• Never give up – tomorrow could be their Resurrection Day!
  • Remember who God is, what He’s done in the past, and what He can do in the future. He can raise the dead back to life again!

As long as your child is still breathing – there’s still hope.
So, hope on!

Hold. On. To. Promises. Expectantly.

If you need some fresh hope you might like this book: The Hope of a Homecoming by Brendan O’Rourke and DeEtte Sauer. Click here to order it from our website and a small portion of your purchase will help our ministry, Hope for Hurting Parents.

This verse from the Bible reminds me where my hope comes from:

“Remember your word to your servant, for you have given me hope.” (Psalm 119:49)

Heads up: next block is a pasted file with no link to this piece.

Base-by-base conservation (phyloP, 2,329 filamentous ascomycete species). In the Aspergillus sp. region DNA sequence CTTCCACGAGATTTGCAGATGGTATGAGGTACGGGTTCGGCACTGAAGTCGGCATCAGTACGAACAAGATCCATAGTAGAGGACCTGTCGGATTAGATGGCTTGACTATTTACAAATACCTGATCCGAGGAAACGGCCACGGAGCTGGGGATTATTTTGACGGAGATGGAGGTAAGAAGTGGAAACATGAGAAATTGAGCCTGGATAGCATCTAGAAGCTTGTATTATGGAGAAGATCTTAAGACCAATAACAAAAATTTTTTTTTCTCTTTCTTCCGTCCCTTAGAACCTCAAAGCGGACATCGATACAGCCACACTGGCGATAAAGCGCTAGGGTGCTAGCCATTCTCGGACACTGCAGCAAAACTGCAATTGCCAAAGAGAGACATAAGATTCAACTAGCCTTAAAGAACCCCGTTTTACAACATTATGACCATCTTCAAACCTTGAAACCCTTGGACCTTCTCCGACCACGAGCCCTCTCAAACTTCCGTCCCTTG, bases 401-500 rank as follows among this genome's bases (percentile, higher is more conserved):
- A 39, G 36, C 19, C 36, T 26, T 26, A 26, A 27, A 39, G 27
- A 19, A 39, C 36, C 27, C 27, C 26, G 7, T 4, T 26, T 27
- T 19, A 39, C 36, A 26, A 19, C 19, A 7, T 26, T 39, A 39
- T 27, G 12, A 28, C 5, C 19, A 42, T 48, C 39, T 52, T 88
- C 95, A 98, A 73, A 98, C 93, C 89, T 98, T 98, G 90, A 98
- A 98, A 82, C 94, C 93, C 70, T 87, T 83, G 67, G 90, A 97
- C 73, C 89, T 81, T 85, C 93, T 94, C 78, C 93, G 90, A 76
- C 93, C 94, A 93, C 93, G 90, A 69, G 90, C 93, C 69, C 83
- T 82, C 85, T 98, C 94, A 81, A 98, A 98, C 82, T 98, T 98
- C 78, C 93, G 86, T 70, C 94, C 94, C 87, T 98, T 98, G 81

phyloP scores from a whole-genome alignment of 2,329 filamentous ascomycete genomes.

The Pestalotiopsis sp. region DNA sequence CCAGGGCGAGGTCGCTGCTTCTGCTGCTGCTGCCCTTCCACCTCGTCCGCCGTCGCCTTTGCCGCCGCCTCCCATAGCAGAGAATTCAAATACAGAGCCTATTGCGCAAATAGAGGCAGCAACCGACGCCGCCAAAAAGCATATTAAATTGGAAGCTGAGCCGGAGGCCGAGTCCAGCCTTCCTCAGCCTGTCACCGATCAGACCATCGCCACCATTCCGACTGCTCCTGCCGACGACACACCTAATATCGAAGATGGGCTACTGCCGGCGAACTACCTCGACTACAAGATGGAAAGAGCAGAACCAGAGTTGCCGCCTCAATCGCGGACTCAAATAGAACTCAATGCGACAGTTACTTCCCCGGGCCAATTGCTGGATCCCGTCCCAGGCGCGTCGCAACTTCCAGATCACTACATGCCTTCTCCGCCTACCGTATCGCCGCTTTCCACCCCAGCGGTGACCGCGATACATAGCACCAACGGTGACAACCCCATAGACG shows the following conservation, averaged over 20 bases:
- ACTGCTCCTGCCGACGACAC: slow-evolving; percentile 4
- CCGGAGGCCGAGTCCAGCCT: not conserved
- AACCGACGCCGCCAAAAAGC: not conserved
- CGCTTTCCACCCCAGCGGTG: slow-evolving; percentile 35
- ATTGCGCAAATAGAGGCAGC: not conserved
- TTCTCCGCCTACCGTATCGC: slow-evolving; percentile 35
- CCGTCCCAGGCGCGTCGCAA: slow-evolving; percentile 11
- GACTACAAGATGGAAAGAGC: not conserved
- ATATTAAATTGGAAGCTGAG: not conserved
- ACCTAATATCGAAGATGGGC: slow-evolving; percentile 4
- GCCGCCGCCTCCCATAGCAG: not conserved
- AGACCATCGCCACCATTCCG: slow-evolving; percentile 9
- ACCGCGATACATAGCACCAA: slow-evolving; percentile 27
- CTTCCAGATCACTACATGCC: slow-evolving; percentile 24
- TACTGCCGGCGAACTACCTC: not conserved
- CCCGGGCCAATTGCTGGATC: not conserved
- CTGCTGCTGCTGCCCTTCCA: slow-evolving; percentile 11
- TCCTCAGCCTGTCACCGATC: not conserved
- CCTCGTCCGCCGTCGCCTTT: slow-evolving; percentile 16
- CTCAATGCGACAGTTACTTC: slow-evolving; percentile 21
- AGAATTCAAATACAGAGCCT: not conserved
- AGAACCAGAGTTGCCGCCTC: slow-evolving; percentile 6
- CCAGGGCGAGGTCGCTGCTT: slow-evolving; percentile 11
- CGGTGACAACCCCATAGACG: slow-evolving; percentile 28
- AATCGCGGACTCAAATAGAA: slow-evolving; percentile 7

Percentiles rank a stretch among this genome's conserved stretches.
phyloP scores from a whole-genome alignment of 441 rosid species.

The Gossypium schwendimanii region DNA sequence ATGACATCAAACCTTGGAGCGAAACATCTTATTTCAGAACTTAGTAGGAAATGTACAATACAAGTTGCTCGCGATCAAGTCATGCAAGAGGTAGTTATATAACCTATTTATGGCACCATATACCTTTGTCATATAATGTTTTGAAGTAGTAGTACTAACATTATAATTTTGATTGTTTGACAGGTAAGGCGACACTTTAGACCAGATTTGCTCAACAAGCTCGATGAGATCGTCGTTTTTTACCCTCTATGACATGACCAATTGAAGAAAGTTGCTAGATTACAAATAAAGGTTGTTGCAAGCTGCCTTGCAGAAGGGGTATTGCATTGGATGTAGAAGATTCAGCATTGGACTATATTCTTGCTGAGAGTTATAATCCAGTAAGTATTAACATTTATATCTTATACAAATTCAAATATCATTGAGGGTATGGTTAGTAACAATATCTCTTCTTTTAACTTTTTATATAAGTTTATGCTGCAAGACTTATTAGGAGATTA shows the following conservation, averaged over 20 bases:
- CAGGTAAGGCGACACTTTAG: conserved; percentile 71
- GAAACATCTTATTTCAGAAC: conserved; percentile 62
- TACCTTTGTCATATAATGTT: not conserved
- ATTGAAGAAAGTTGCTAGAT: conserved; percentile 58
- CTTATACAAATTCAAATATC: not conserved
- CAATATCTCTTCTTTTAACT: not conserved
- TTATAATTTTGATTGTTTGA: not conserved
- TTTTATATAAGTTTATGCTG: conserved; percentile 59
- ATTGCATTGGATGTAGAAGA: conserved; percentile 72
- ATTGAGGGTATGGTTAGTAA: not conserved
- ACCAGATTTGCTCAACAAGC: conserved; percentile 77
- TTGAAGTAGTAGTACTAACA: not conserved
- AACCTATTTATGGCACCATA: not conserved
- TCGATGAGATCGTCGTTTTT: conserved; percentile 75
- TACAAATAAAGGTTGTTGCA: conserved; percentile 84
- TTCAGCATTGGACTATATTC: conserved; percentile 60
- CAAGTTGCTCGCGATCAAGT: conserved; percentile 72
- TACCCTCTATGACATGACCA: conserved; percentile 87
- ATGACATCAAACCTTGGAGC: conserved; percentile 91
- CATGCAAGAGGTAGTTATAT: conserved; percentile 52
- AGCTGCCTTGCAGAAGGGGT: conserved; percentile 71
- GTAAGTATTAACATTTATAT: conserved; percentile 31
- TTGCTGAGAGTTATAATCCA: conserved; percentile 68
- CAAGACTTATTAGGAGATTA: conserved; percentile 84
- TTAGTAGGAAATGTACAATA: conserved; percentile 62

006It’s my prayer that your hope will be renewed today because Christ is risen! He is Risen Indeed! And He has the power to raise your son or daughter back to life.  And if you don’t see this in your lifetime, He’ll raise you up from the grave you feel like your in, to live victoriously in His peace – today and all the days of your life.

In His Resurrection Power.

Amen.

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I’m a hurting parent. If you’re reading this, you probably are, too. My daughter has struggled with addictions, mental woman-cryingillness, self-injury and more for over ten years. It’s been a rough road full of ups and downs. There were many times I didn’t think she would make it – or myself, for that matter. She survived and I did, too. Although I have a lot more gray hair and not a few wrinkles. My marriage even made it.

How? It wasn’t easy. There were things that contributed to my survival. I found help in many places and people. One of them was God. (more…)